For more than 35 years, Colin Edwards has been agitating for change and advocating for love from within the heady parlours of his renowned adult shop, Sweethearts. Yet, as Edwards and his team ready for a grand re-opening post the January 2019 floods, many of Sweethearts’ fans will be unaware that this rebirth is but one story of survival in the face of adversity.
The legend of Sweethearts is woven with equal parts passion and hope, tyranny and conflict. Though, in meeting Colin, one can’t help but think there’s been no better man for the job. Edwards is plus grand que la vie, larger than life himself, with his journey to this point also describing his character. He is bombastic change-maker, scandalous risk-taker, tender philosophiser, and most enduringly, an activist for love.
Like all grand tales, Edwards journey began at sea.
“I joined the Navy as a young man. I loved the sea and Australia, and I wanted to serve my country. But I made the mistake of answering a question honestly. I hadn’t done anything wrong, but yes, I was a gay man. So I was kicked out. I was very bruised by that.”
Edwards returned to his home town of Rockhampton, seeking solace through the Pentecostal church. “They admitted me through what was known as ‘conversion therapy.’” Colin’s face turns retrospective, pinched with old pain. “I won’t describe what they put me through, but suffice to say that it has an acidic effect on a person’s mind, body and soul.”
“One Sunday afternoon, they called me out; they made everyone in the congregation face the wall, turn their back to me, and asked me to leave.”
On that fateful day, Colin made his way out of the Pentecostal faith, and indeed, organised religion, through a faceless aisle of condemnation.
“That moment? That killed me.”
“My sexuality was my ‘minority.’ I began to understand persecution. Whether it’s our race, gender, culture, age, class, ethnicity, we all understand what it’s like to be rejected.”
Yet Edward’s ostracism led him to open a business underpinned by acceptance, connection and an abiding human drive for love. “Because doesn’t everybody have the right to intimacy and relationship?”
“So that was my grounding, and that’s why I came to Townsville and opened Sweethearts.”
Sweethearts launched in 1986, however, Colin’s battle against persecution had only just begun. While over 70% of Australian society at the time still believed homosexuality to be ‘a mortal sin,’ Edwards championed Townsville’s very first ‘sex’ shop in a microcosm of conservative, regional Australia.
“When I opened, I had no idea what I was starting. I had the media, the courts and the law come down on top of me.”
“In the first year, the local newspaper ran an article proclaiming ‘homosexuals deserved to be lined up against a wall and shot.’ Then they began the raids. In those first six years, they raided my store every three weeks. I appeared in court 23 times. They confiscated half of what I had in the shop, and then all the products would disappear.”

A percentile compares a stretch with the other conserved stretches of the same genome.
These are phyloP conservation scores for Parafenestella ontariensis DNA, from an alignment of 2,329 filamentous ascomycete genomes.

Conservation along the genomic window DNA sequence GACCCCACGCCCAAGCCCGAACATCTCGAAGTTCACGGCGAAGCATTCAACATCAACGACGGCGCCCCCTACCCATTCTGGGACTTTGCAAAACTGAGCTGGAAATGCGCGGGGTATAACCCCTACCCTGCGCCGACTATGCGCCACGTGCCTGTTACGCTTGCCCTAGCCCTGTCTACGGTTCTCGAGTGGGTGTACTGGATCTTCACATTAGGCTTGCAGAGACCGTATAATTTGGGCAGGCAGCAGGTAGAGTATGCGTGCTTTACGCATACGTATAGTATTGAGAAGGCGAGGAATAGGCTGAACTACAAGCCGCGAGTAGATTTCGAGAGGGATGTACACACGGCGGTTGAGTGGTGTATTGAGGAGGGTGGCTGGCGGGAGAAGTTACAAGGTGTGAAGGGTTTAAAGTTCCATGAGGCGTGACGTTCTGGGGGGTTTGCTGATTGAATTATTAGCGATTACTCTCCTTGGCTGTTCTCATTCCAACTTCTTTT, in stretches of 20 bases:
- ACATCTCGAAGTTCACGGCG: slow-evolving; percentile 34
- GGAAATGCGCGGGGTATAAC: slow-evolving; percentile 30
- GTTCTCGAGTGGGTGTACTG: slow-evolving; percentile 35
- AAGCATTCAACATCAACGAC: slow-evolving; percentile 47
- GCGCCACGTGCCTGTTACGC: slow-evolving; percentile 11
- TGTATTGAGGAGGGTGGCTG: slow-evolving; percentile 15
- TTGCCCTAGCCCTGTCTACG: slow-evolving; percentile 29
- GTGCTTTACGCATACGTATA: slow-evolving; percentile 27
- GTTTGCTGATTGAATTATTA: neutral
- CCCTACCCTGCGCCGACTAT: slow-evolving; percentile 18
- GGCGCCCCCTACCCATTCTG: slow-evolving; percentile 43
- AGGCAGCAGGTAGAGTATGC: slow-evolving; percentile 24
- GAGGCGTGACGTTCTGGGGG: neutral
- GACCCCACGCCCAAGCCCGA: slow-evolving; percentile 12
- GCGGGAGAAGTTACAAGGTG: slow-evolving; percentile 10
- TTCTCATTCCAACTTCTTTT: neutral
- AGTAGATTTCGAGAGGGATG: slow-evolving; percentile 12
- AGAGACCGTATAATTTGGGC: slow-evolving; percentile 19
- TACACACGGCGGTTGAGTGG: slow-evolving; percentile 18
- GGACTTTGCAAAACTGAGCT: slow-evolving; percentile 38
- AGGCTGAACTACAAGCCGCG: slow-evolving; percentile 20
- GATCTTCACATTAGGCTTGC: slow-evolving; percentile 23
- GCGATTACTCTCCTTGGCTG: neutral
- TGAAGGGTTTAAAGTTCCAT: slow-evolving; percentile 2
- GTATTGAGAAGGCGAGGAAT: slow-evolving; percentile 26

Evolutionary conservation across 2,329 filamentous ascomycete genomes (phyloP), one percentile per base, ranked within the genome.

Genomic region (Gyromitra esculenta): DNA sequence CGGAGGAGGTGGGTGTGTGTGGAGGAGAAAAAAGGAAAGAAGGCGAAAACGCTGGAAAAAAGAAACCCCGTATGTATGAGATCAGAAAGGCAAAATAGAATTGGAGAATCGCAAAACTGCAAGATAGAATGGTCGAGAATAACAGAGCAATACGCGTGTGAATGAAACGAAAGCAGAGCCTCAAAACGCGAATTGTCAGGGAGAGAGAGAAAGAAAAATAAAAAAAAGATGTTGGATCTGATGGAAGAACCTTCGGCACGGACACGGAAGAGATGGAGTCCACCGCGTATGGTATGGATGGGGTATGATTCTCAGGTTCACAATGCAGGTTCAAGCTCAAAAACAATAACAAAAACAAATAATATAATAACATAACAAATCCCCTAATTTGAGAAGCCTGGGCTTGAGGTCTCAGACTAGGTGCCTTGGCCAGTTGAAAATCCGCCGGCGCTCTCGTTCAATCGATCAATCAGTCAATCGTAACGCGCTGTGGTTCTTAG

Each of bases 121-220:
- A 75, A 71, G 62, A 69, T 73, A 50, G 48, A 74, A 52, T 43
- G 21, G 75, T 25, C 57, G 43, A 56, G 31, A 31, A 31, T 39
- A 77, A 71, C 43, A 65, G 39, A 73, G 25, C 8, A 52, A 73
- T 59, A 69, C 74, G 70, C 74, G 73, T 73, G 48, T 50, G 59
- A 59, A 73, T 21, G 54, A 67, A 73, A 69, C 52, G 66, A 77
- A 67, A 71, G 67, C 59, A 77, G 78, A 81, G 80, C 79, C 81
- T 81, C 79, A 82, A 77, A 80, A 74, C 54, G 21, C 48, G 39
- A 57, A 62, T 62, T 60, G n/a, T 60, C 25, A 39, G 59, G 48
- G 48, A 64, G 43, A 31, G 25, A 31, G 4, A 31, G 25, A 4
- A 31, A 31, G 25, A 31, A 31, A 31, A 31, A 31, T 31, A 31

“I felt I was a good person, with dignity and honesty, and I was doing the right thing, so I defended that. No matter how many times they took me to court, I kept winning.” >>
“The shop gave me a platform to represent minorities; the LGBTI community, people with HIV Aids, sex workers and the transgender community. Funeral directors wouldn’t bury people with HIV. The Queensland AIDS office in Townsville was even bombed at the time!”
With his publicity and evolution into activism, Edwards found himself running for State Parliament in 1992 and then for Federal in 1998. He also became a founder and eventual part-owner of Queensland Pride, the first Gay and Lesbian newspaper, along with having a regular segment on 4TTT with Saturday Night LGBTI.
So, is Edward’s advocacy for marginalised groups the only customers reflected in Sweethearts patronage? “Interestingly, over 70 per cent of our customers are women or couples, who are seeking to improve how they connect with their partner.”
“A huge part of what we do here is offer guidance and direction. We focus on helping people feel comfortable, not selling them a product.”
What differences can customers expect of the refurbished store? Building Designer David Townsend explains, “It’s much more technologically advanced, with everything in LED and leaning toward a high-end retail layout like you’re walking into a jewellery shop.”
Colin expands further, “One of the first corners in the shop is the Community Service Area with information about sexual health. A contingent of the medical community refers patients to Sweethearts for this reason.”
“We help older couples reconnect, men with erectile dysfunction issues, people recovering from trauma or managing a physical disability. No question or need is silly or stupid here. We’ve heard it all before.”
“The majority of staff are in our 50s and 60s; we find that life experience counts for the issues people seek assistance for.”
The shop itself is a far cry from the gaudiness associated with the likes of Kings Cross. “We don’t have ‘secret rooms’ here! Our store is comfortable, clean and accessible. It always smells good, our staff are expertly trained, and we put a smile on your face.” When it comes to confidentiality, Edwards is direct, “Our reputation lies in our discretion.”
As Colin looks to the future, how does he reconcile the role Townsville has played in his past?
“Sweethearts has been an important part of Townsville maturing into a young adult, proving itself prepared to deal with it and have a go. At the end of the day, that’s what I’m so proud of about Townsville. The city finds a way to put its best foot forward, and come out liking itself and finding its place in the world.”
As to his activism, Colin declares with a cross-my-heart quality, “I will continue to persist until we finally end up with a community where everyone is respected, valued, and lives with dignity.”